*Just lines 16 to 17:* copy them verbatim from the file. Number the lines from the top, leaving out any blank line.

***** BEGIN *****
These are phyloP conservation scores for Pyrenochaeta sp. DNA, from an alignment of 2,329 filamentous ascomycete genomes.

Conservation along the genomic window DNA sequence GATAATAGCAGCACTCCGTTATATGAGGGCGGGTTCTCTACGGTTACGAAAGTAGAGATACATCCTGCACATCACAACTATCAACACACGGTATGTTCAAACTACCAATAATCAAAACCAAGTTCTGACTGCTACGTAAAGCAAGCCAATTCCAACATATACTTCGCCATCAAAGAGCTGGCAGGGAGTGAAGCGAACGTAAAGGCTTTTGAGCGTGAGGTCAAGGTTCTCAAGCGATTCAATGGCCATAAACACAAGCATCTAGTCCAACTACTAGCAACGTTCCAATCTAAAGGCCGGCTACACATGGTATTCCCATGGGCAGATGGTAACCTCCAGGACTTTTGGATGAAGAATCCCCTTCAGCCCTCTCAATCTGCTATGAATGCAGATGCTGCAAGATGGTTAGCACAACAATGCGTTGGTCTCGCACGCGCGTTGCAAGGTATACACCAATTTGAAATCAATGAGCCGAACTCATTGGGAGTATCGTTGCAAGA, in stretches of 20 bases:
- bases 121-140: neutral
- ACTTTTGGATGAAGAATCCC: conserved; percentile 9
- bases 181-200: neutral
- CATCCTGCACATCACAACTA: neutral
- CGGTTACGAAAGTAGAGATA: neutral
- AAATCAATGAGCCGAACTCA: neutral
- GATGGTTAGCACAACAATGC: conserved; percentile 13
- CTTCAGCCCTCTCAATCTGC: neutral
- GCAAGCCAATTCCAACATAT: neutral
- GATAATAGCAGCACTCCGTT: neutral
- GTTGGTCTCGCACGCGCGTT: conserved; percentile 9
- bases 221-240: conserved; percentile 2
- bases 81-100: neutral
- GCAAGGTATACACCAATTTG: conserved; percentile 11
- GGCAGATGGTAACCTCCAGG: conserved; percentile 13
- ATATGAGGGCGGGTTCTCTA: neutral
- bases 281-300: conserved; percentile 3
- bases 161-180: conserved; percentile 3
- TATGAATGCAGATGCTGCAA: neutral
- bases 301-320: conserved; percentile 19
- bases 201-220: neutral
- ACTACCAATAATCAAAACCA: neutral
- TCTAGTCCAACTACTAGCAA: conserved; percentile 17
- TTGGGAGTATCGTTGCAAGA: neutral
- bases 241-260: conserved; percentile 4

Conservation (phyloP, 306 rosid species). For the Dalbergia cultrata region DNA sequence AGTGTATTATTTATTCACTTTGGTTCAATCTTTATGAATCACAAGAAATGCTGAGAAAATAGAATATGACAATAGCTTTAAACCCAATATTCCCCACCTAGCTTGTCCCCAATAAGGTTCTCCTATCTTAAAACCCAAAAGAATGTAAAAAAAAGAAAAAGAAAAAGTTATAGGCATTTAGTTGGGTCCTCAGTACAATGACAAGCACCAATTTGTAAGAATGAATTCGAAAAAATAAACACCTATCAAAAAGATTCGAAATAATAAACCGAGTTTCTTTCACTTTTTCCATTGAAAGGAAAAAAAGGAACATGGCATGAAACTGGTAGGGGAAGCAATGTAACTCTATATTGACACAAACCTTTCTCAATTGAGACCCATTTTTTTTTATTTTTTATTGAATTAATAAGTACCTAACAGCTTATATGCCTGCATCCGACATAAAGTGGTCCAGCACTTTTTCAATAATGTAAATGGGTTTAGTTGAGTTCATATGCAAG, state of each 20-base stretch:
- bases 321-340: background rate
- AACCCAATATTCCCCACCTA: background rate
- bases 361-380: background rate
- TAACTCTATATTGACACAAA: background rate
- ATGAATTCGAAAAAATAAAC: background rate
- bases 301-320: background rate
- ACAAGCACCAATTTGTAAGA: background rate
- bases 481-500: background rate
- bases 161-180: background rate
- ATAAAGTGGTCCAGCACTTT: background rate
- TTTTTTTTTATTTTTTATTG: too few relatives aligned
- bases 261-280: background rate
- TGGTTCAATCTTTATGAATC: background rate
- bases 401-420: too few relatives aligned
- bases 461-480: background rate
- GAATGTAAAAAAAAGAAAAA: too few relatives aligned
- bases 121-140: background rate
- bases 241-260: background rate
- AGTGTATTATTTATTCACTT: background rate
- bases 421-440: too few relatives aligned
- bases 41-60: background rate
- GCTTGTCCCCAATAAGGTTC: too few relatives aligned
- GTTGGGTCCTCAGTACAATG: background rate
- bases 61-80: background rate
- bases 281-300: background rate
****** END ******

- GCAAGGTATACACCAATTTG: conserved; percentile 11
- GGCAGATGGTAACCTCCAGG: conserved; percentile 13